Woman told she had anxiety diagnosed with rare brain condition

Evie Meg was told she had anxiety but was later diagnosed with Autoimmune Basal Ganglia Encephalitis. (SWNS)
Evie Meg was told she had anxiety but was later diagnosed with Autoimmune Basal Ganglia Encephalitis. (SWNS)

A woman who was told she had anxiety was later diagnosed with Autoimmune Basal Ganglia Encephalitis, a rare brain condition.

When Evie Meg, 23, was a teenager, she began to suffer bouts of panic and psychosis, and was diagnosed with anxiety disorder by doctors.

Meg began experiencing seizures when she was 17, along with temporary limb paralysis that left her unable to walk for a month, but was still told that it was due to anxiety.

Frustrated with the diagnosis, the then-teenager began sharing her symptoms and experiences on TikTok, where she was reached out to by a concerned follower.

"I posted a video of me walking across my kitchen without crutches, just taking a few steps," Meg explains. "That video went viral and the support from it was amazing. People were saying how proud they were that I’d learnt to walk again. It just went from there, really.

"In 2021, I started getting loads of messages from this girl who had been commenting on all of my TikTok videos, saying I should look into this condition. She had it and she was so convinced that I had it."

Evie first noticed her symptoms as a teenager. (SWNS)
Evie first noticed her symptoms as a teenager. (SWNS)

Because of this interaction, Meg booked in to see a specialist who diagnosed her with the brain inflammation disorder.

"When I got the diagnosis, we’d had to go private to find a specialist," Meg says. "The NHS just don’t know what to do with me, because it’s such a complex and unusual condition.

"I have daily seizure activity. I have really severe pain above my right eye, and I haven’t been able to walk properly since May 2023. I get a lot of tiredness. It affects my mood quite a lot as well, I can get really upset or angry for no reason."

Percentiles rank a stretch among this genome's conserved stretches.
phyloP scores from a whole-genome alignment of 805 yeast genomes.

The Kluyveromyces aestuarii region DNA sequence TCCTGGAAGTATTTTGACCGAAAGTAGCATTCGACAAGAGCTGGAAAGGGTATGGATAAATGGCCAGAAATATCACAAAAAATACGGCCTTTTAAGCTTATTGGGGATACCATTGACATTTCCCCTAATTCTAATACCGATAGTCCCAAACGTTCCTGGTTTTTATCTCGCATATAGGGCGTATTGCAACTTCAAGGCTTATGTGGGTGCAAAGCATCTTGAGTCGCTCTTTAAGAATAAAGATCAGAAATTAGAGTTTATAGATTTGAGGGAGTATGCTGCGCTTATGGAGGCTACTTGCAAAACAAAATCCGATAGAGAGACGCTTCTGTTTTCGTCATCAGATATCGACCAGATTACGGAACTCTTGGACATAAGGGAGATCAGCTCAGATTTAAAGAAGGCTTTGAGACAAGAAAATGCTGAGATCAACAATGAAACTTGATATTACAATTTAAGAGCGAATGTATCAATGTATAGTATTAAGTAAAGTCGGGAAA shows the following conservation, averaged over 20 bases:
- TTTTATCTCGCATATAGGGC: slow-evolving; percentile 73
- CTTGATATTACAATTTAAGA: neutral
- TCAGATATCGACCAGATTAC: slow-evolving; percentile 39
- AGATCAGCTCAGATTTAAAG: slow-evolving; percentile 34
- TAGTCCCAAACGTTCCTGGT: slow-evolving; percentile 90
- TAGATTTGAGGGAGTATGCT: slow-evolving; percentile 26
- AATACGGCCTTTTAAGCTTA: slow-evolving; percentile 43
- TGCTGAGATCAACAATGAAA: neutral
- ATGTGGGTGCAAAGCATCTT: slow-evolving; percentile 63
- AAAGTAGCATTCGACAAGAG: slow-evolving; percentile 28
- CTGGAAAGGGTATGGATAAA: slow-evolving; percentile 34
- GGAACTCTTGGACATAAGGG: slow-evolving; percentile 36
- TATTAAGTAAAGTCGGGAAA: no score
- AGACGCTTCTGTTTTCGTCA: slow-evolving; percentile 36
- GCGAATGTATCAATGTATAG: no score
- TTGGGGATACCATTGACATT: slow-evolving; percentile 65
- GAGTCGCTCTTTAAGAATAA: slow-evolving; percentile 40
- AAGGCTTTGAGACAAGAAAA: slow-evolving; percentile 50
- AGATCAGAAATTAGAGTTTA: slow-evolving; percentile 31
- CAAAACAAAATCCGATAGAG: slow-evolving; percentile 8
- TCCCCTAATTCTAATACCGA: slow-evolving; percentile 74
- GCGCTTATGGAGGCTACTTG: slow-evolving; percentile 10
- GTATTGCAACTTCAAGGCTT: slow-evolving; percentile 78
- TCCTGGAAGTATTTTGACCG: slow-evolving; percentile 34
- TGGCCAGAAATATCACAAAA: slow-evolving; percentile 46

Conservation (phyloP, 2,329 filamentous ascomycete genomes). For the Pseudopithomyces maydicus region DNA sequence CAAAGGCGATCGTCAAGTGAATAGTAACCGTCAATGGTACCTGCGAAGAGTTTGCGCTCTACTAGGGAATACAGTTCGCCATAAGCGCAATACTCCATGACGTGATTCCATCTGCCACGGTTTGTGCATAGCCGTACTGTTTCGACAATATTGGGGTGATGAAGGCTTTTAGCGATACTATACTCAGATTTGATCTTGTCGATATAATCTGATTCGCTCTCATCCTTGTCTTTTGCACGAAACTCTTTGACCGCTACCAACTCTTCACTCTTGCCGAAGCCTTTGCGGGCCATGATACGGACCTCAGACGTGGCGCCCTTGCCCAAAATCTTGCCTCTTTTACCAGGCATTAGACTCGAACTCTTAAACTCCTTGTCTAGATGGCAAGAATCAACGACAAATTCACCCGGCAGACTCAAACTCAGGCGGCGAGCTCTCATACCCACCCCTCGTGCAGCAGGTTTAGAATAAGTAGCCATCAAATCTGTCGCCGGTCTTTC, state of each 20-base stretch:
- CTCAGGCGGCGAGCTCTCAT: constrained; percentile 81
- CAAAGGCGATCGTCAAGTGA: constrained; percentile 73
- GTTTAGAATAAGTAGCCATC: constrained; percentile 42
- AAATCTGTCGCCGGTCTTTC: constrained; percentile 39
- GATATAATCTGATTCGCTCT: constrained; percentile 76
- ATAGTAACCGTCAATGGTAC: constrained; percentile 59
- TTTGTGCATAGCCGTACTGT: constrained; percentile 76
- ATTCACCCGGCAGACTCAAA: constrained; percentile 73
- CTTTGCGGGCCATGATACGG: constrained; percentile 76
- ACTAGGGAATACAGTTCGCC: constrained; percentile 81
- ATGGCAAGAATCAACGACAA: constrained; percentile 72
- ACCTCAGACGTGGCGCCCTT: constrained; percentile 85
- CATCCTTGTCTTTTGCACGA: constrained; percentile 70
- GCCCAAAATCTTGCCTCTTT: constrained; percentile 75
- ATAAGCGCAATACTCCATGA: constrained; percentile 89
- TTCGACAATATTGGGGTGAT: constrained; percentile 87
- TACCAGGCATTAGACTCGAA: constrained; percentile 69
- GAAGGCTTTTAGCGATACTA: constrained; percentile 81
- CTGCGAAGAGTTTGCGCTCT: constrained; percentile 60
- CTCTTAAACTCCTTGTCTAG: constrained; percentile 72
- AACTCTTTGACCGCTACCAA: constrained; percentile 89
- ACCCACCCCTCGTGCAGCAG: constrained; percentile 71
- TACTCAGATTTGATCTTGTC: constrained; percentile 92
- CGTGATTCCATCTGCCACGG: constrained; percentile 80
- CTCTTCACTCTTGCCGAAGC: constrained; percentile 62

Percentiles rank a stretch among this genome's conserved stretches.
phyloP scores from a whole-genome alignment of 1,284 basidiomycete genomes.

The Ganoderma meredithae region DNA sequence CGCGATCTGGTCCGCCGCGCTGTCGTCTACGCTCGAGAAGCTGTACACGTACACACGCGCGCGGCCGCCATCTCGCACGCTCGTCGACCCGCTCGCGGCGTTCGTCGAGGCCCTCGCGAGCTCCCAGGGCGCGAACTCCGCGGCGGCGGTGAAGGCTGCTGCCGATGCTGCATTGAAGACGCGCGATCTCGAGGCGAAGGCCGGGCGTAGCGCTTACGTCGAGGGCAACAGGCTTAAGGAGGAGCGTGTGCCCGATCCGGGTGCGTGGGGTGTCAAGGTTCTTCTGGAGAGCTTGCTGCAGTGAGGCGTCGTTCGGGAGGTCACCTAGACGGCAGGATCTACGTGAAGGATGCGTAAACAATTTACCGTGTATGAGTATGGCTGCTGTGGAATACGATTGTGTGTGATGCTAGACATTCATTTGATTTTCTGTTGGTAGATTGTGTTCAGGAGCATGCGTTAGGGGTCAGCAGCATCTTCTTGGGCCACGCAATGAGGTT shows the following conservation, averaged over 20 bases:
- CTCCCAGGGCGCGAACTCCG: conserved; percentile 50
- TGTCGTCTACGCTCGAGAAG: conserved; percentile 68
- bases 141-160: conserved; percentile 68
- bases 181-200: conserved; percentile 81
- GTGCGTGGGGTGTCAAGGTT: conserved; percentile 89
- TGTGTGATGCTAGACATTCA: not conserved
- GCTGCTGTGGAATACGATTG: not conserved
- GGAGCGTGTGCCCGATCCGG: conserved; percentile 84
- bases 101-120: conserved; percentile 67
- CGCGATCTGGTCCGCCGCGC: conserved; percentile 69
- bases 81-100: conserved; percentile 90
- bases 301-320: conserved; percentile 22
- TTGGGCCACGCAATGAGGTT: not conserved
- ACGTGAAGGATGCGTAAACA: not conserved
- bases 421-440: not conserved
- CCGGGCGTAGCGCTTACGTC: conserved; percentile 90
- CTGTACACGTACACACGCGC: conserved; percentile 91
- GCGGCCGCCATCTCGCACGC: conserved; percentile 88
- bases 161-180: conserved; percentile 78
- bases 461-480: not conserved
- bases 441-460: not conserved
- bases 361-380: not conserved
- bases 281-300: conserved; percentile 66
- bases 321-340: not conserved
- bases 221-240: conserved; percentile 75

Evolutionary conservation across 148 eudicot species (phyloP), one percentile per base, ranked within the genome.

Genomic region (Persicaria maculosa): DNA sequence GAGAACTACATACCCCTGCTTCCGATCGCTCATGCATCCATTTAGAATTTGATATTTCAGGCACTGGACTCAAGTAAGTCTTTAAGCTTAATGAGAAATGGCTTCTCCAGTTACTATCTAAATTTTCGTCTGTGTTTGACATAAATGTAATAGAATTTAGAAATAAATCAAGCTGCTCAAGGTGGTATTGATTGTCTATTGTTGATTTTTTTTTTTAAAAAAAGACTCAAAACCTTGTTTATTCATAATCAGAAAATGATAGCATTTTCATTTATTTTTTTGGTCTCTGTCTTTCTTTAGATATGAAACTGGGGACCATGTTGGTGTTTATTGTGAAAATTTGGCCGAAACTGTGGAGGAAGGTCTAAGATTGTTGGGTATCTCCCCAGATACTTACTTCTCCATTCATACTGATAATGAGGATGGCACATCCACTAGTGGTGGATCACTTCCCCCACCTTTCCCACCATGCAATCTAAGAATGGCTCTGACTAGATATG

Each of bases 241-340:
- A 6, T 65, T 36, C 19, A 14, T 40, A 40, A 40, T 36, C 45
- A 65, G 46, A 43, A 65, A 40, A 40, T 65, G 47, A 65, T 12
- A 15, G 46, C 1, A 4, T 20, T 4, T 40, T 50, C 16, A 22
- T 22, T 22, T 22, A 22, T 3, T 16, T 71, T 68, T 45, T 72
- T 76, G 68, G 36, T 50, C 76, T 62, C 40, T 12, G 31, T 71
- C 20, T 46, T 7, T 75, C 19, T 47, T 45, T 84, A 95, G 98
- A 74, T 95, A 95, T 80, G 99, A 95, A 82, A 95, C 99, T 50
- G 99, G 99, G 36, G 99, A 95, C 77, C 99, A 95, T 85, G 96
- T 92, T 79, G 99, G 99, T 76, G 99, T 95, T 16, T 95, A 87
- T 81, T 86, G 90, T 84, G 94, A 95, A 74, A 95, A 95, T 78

Meg says she was put on antibiotics and steroids upon diagnosis, which stopped her seizures.

"It was crazy how quickly things turned around. I couldn’t believe it," she adds. "We stayed with the doctors in London for a while, but I started becoming resistant to the antibiotics.

"Because my condition was not diagnosed for such a long time, it was allowed to progress and get a lot worse. It means it’s much more difficult to treat now, so we had to look for more intense options."

Meg adds that her mum began researching the infusions that she needed and found a clinic in Poland that offered them – but at at £20,000 price tag.

"Last year, when I went to Poland for tests, they found loads of other infections in my blood, which could be causing the brain inflammation," she adds.

"The SOT I had in January was to treat one of the infections, but we’re very early days – we’ve got to treat each one individually. Because they found so many, they have to do it multiple times to treat each infection. The next year or so for me is looking like a lot more SOT infusions – but I’m taking it one day at a time."

Meg and her family have begun a fundraising campaign to help her have the treatment she needs, and have raised over £16,000 so far.

Evie has been fundraising to afford further treatment. (SWNS)
Evie has been fundraising to afford further treatment. (SWNS)

"The support has been pretty insane," she says. "We had a local fundraiser in a church hall, and we raised over £4,000 just doing tombolas and raffles in that one afternoon.

"It’s been incredible – very overwhelming but in the best way. I became a lot more passionate about raising awareness when I got my correct diagnosis, because it just showed how it can be missed so easily. I really want people to know that and see that so that other people don’t go through what I did."

Autoimmune Basal Ganglia Encephalitis is estimated to affect just 1.5 in every 100,000 people in England, and is characterised by the rapid development of akinesia, rigidity, and tremors.

It is a form of Encephalitis, which the NHS says is "an uncommon but serious condition in which the brain becomes inflamed". The very young and the very old are the age groups most at risk.

Some symptoms of Encephalitis include seizures and fits, confusion, disorientation, changes in personality or behaviour, difficulty speaking, and weakness or loss of movement in parts of the body.

It adds that causes are not always clear but, rarely, it can be caused by common viruses such as herpes simplex (cold sores), or chickenpox spreading to the brain; a problem with the immune system; or bacterial or fungal infections.

It is possible for some people to make a full recovery from Encephalitis, but the NHS says this can be a 'long and frustrating' process.

Additional reporting by SWNS.

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